Academic Performance

According to Ren (2001), academic performance can be interpreted as the amount

of what a student learned. It is a function of the amount of time that a student spent in

learning over the amount of time that the student needs to learn what were being taught.

The time spent by the student is influenced by opportunities and perseverance of the

student. Opportunities include official time scheduled for learning and the time allotted

by teachers to learning, and the instructional programs. Perseverance is the amount of

time the student is willing to engage actively in learning especially when task turned out

to be difficult.

Academic performance and learning can be essentially distinguished from each

other by a thin line. According to Brophy and Good as cited by Bugna and Reyes (2000),

learning refers to the information processing, sense making and advances in

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comprehension or mastery that occur while one is acquiring knowledge or skill. On the

other hand, they defined performance as the demonstration or execution of a particular

skill after it has been acquired.

According to Zimmerman as cited in Mc Combs (1998), school learning and

performance are enhanced through training in self- regulation strategies such as

monitoring one’s comprehension while learning and performance goals and controlling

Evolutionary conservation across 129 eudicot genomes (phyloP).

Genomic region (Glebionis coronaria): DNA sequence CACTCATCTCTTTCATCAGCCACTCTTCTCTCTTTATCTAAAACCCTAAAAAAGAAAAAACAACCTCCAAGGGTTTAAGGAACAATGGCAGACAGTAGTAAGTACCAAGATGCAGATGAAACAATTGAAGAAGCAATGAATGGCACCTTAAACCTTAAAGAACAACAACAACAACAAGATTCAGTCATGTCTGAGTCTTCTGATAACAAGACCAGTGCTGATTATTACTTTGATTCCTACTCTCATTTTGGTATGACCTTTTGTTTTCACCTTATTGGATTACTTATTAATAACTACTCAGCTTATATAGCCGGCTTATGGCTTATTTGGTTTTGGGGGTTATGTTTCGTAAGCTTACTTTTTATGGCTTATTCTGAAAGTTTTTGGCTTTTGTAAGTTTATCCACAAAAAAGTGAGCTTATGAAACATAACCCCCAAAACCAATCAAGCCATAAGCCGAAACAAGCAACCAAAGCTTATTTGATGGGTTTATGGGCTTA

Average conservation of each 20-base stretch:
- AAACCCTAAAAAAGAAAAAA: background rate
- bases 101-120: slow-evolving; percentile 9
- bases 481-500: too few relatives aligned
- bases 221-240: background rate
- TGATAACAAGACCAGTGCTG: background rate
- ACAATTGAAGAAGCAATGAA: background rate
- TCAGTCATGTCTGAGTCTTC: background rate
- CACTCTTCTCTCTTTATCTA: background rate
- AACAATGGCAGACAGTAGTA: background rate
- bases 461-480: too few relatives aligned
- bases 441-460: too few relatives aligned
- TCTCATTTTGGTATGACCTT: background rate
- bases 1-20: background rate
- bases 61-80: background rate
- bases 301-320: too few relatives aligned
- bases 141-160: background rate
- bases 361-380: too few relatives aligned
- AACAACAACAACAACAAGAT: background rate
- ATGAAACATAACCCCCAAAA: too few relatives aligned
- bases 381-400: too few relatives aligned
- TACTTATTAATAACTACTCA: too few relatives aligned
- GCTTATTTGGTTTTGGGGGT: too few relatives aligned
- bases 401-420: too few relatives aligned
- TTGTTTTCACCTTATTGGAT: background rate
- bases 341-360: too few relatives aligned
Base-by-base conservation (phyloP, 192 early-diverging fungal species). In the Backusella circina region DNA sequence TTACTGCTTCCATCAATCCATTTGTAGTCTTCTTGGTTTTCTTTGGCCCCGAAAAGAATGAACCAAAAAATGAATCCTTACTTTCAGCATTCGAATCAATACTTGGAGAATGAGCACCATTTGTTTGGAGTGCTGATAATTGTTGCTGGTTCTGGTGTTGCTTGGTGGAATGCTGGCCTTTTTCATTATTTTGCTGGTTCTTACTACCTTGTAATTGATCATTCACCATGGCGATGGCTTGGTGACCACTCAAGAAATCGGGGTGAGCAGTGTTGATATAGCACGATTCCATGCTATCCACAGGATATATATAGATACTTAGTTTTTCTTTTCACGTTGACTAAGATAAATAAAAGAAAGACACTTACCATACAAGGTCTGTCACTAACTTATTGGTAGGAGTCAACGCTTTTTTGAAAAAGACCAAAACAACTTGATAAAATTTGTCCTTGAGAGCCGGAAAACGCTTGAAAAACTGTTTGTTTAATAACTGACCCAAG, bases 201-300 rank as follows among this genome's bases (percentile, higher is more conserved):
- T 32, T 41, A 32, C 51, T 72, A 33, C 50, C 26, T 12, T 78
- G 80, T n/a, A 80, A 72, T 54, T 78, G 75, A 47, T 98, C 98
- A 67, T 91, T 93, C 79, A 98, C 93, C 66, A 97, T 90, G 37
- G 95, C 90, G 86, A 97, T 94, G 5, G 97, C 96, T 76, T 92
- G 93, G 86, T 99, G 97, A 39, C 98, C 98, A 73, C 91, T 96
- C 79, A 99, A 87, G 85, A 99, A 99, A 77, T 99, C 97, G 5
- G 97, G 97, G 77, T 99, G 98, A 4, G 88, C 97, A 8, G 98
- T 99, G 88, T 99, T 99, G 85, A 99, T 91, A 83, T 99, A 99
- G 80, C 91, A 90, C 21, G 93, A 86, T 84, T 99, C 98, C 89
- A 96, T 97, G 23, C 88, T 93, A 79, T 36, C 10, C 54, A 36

negative emotions. Zimmerman argued that students should be given choice and control

in crucial dimensions of learning such as: 1). the psychological aspect of self- regulation

found in the goals and motives for learning (the “why” dimension), 2).the method of

learning (the “how” dimension), 3).the performance outcome to achieve (the “what”

dimension), and 4).the physical and social environment which they learn (the “where

dimension”). Evidence shows that student motivation, learning, and performance are

enhanced when students are given choices in the aforementioned dimension.

(Zimmerman as cited in Mc Combs, 1998).

Furthermore, Orstein as cited in Mc Combs (1998) emphasized that good teaching

and teachers are vital in those activities or practices that foster motivation and

engagement in learning. He also cited of researches which showed that people perform

best when feel valued and respected, when they can actualize their own strengths, and

when they are aided to take control of their learning and their lives.

In the academic setting, self- efficacy are especially common in educational

research because the criteria outcome tasks such as semester grades or achievement test